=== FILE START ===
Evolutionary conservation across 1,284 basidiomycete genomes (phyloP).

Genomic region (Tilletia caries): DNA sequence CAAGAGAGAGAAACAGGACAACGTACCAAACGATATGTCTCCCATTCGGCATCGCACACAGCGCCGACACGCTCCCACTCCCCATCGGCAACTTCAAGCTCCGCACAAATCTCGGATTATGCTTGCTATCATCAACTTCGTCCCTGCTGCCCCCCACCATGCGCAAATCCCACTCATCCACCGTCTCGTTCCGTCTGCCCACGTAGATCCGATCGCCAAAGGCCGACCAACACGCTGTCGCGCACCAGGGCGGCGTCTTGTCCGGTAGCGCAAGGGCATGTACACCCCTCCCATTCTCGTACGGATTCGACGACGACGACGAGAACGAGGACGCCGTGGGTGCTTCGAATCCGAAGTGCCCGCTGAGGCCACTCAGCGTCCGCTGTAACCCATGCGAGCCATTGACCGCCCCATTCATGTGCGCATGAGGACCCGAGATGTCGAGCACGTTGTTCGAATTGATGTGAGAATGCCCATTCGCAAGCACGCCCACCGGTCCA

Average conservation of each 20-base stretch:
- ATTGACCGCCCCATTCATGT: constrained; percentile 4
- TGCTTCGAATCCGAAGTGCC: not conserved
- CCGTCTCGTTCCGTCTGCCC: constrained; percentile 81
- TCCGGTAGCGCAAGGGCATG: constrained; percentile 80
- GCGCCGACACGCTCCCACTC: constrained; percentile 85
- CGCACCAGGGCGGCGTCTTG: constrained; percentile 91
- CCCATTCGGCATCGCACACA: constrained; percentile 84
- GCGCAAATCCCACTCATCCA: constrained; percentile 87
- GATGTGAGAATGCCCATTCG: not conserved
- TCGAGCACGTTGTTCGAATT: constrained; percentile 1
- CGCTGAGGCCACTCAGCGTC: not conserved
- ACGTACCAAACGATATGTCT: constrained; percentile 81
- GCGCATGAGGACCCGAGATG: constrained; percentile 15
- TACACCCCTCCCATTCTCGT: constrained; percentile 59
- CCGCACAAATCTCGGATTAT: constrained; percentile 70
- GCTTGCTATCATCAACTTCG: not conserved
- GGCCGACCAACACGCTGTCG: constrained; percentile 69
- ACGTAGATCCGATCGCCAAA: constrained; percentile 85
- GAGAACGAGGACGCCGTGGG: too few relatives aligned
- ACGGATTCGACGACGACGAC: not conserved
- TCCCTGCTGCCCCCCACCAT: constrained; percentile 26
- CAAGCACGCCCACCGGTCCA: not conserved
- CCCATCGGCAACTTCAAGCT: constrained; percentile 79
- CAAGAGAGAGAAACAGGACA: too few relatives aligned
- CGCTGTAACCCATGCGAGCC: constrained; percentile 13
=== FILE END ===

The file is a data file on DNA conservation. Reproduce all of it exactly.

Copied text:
Evolutionary conservation across 1,284 basidiomycete genomes (phyloP).

Genomic region (Tilletia caries): DNA sequence CAAGAGAGAGAAACAGGACAACGTACCAAACGATATGTCTCCCATTCGGCATCGCACACAGCGCCGACACGCTCCCACTCCCCATCGGCAACTTCAAGCTCCGCACAAATCTCGGATTATGCTTGCTATCATCAACTTCGTCCCTGCTGCCCCCCACCATGCGCAAATCCCACTCATCCACCGTCTCGTTCCGTCTGCCCACGTAGATCCGATCGCCAAAGGCCGACCAACACGCTGTCGCGCACCAGGGCGGCGTCTTGTCCGGTAGCGCAAGGGCATGTACACCCCTCCCATTCTCGTACGGATTCGACGACGACGACGAGAACGAGGACGCCGTGGGTGCTTCGAATCCGAAGTGCCCGCTGAGGCCACTCAGCGTCCGCTGTAACCCATGCGAGCCATTGACCGCCCCATTCATGTGCGCATGAGGACCCGAGATGTCGAGCACGTTGTTCGAATTGATGTGAGAATGCCCATTCGCAAGCACGCCCACCGGTCCA

Average conservation of each 20-base stretch:
- ATTGACCGCCCCATTCATGT: constrained; percentile 4
- TGCTTCGAATCCGAAGTGCC: not conserved
- CCGTCTCGTTCCGTCTGCCC: constrained; percentile 81
- TCCGGTAGCGCAAGGGCATG: constrained; percentile 80
- GCGCCGACACGCTCCCACTC: constrained; percentile 85
- CGCACCAGGGCGGCGTCTTG: constrained; percentile 91
- CCCATTCGGCATCGCACACA: constrained; percentile 84
- GCGCAAATCCCACTCATCCA: constrained; percentile 87
- GATGTGAGAATGCCCATTCG: not conserved
- TCGAGCACGTTGTTCGAATT: constrained; percentile 1
- CGCTGAGGCCACTCAGCGTC: not conserved
- ACGTACCAAACGATATGTCT: constrained; percentile 81
- GCGCATGAGGACCCGAGATG: constrained; percentile 15
- TACACCCCTCCCATTCTCGT: constrained; percentile 59
- CCGCACAAATCTCGGATTAT: constrained; percentile 70
- GCTTGCTATCATCAACTTCG: not conserved
- GGCCGACCAACACGCTGTCG: constrained; percentile 69
- ACGTAGATCCGATCGCCAAA: constrained; percentile 85
- GAGAACGAGGACGCCGTGGG: too few relatives aligned
- ACGGATTCGACGACGACGAC: not conserved
- TCCCTGCTGCCCCCCACCAT: constrained; percentile 26
- CAAGCACGCCCACCGGTCCA: not conserved
- CCCATCGGCAACTTCAAGCT: constrained; percentile 79
- CAAGAGAGAGAAACAGGACA: too few relatives aligned
- CGCTGTAACCCATGCGAGCC: constrained; percentile 13